"Look aside" means turning your gaze away from something on purpose. It's like when someone asks you not to look because something private or awkward is happening. It can also mean ignoring a situation, kind of like turning a blind eye. But people often use "look away" or "turn a blind eye" more than "look aside" to describe this.
"Look aside" means intentionally ignoring or avoiding something.
This phrase is typically used when someone intentionally avoids paying attention to something, especially if it's uncomfortable or problematic.
So, when you use the idiom "look aside," you're describing an act of intentional disregard, whether it's avoiding eye contact with a person or sidestepping a difficult conversation.
The phrase "look aside" has roots that aren't easy to trace, mainly because it captures a universal human action. However, we can dig into some historical contexts where the phrase has been used.
"For I have learned to look aside, and to restrain my curiosity."
— from a 19th-century literary work.
The phrase has evolved over the years, shifting from literal descriptions in older literature to its modern psychological implications of intentionally ignoring or avoiding something.
Understanding an idiom gets easier when you see it used in different sentences.
Here are ten examples that show the versatility of "look aside:"
The phrase "look aside" is not just confined to literature or casual conversations; it has made notable appearances in movies, songs, and even political speeches.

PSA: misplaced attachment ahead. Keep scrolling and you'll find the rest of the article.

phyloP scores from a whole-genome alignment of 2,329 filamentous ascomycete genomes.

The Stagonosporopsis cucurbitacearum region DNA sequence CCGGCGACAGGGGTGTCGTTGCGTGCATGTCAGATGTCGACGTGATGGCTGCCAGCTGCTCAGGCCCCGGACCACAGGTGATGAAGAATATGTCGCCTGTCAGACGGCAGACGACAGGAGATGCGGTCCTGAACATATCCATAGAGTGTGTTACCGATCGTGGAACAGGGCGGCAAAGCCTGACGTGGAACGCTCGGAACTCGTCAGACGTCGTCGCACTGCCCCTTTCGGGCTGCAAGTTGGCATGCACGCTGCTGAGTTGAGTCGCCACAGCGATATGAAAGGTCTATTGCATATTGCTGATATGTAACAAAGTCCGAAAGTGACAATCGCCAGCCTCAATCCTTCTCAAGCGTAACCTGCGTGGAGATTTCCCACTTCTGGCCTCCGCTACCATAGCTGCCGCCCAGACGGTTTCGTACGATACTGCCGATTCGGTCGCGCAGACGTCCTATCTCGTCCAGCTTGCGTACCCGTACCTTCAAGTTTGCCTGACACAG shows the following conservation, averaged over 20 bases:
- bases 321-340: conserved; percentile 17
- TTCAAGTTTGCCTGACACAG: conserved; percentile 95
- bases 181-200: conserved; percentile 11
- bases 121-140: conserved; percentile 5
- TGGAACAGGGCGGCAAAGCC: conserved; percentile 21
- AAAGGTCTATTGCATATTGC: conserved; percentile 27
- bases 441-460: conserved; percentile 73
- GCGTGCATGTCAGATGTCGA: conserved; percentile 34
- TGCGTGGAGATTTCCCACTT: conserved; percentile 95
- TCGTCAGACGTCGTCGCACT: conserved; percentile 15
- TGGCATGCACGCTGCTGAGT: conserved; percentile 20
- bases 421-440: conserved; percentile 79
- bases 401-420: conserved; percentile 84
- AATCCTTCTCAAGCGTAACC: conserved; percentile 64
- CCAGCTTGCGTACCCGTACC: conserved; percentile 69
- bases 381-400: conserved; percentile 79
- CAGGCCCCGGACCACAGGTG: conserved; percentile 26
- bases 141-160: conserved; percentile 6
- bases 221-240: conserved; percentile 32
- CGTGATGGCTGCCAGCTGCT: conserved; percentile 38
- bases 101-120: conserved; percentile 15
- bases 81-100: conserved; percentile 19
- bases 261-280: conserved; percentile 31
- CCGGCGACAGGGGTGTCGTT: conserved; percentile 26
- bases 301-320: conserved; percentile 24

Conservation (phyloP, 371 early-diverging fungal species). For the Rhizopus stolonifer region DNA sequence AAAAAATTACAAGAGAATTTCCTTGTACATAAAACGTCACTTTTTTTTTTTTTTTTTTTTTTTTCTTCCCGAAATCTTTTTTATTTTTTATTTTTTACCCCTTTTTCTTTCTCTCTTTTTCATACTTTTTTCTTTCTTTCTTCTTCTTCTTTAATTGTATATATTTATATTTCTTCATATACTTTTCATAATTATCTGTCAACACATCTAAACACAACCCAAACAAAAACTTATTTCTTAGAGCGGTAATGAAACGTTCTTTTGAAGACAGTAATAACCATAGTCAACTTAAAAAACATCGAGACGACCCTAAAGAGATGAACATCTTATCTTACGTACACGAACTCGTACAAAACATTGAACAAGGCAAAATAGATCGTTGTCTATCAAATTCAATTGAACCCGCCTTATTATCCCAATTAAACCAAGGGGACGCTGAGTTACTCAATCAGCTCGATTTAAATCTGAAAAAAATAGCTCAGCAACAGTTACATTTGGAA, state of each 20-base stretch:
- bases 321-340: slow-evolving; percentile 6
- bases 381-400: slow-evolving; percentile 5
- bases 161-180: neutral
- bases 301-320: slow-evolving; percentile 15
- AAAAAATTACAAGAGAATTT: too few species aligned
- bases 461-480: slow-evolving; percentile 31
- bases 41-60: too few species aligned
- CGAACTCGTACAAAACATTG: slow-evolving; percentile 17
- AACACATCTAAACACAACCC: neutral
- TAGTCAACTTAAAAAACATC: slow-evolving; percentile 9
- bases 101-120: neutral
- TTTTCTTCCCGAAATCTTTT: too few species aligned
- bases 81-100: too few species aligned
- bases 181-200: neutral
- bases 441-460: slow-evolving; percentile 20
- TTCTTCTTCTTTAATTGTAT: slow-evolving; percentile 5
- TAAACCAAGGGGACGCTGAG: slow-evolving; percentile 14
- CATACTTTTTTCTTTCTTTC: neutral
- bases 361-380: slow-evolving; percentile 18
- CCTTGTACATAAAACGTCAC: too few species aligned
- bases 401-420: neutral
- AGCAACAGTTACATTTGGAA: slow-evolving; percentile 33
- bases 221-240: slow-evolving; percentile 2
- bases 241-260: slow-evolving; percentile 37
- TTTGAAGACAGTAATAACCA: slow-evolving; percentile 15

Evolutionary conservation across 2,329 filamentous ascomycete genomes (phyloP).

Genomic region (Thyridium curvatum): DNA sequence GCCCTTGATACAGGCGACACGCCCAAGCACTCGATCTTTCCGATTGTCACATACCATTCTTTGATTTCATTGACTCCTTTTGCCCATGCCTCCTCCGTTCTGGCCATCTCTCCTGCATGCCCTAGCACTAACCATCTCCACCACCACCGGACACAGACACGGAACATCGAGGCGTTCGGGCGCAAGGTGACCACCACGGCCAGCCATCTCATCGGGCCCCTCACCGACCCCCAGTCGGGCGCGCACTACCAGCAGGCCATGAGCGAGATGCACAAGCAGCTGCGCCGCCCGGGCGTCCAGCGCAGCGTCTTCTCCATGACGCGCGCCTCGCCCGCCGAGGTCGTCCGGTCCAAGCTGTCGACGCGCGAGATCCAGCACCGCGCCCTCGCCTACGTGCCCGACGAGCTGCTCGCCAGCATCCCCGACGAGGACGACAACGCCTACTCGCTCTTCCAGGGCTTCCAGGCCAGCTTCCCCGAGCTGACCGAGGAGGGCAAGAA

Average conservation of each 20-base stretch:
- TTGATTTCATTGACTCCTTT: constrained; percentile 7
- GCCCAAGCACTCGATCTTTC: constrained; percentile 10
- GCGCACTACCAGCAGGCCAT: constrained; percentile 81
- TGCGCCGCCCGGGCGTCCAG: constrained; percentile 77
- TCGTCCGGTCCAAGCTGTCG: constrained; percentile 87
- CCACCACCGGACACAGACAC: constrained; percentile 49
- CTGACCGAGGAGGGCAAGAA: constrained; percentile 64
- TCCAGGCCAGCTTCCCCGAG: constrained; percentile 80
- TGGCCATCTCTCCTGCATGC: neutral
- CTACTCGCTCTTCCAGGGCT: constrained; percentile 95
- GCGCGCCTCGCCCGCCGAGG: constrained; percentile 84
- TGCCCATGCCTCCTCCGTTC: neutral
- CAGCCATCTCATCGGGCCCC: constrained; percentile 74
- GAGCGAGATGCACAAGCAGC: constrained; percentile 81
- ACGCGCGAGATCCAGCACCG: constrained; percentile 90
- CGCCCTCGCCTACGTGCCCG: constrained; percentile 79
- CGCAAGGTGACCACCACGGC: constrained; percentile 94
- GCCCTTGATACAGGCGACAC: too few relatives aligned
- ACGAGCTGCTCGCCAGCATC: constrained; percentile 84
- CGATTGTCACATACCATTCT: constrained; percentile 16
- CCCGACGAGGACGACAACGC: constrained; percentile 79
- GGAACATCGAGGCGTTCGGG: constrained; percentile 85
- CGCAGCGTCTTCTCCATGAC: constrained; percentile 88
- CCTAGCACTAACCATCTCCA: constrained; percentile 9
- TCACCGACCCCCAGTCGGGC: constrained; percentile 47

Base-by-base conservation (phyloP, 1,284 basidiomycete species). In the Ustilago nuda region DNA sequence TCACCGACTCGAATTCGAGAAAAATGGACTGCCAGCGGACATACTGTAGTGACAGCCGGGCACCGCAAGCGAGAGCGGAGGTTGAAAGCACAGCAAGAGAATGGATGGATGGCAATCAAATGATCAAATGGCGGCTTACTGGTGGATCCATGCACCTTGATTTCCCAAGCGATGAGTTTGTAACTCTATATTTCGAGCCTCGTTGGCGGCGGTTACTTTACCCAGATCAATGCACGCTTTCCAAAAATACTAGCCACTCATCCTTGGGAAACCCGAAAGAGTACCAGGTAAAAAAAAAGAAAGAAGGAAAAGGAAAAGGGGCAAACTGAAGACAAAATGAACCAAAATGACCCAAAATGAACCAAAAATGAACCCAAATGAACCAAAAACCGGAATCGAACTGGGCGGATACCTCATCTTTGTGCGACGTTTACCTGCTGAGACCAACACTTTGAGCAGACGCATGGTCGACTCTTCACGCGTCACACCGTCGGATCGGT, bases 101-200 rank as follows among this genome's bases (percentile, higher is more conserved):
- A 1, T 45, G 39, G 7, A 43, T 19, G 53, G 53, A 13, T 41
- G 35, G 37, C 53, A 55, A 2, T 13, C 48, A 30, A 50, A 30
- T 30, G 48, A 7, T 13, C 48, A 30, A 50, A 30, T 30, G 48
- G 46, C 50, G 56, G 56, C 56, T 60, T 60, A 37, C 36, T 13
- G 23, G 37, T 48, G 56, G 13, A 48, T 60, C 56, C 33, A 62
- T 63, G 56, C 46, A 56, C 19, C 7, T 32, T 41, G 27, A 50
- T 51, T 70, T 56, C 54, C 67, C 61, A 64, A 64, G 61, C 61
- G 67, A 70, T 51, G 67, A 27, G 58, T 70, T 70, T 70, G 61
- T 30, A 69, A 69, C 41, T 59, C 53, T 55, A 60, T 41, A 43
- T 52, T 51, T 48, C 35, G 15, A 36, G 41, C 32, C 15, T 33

The English language is rich in expressions, and there are other ways to convey the idea behind "look aside."
While each of these phrases has its unique nuances, they all revolve around the general theme of intentionally ignoring or avoiding something.
It means intentionally ignoring or avoiding something or someone.
The exact origins are unclear, but it has been used in historical texts and its usage has evolved over time.
Yes, it appears in movies, songs, and even political speeches to convey the act of intentionally ignoring or avoiding.
It can be used in both formal and informal contexts.
Sometimes, looking aside can be seen as an act of discretion or tact, although it often has a negative connotation.
The antonym could be "confront," "face," or "address," which imply directly dealing with the issue instead of ignoring it.
While similar, "look away" can mean physically turning your gaze, while "look aside" often implies an intentional act of ignoring.
Yes, it's often used metaphorically to talk about ignoring issues or challenges.
You can say something like, "She looked aside when the controversial topic was raised."
Though not ubiquitous in famous quotes, it is sometimes used in literature and political speeches to underscore moments of avoidance or ignorance.
The phrase "look aside" is a compelling idiom that captures the act of intentionally ignoring or avoiding a situation, person, or issue.
The idiom serves as a linguistic tool for highlighting avoidance or discretion, and its various usages in literature and pop culture underscore its enduring relevance. Understanding "look aside" and its variations can enrich our communication, whether penning a novel or simply chatting with friends.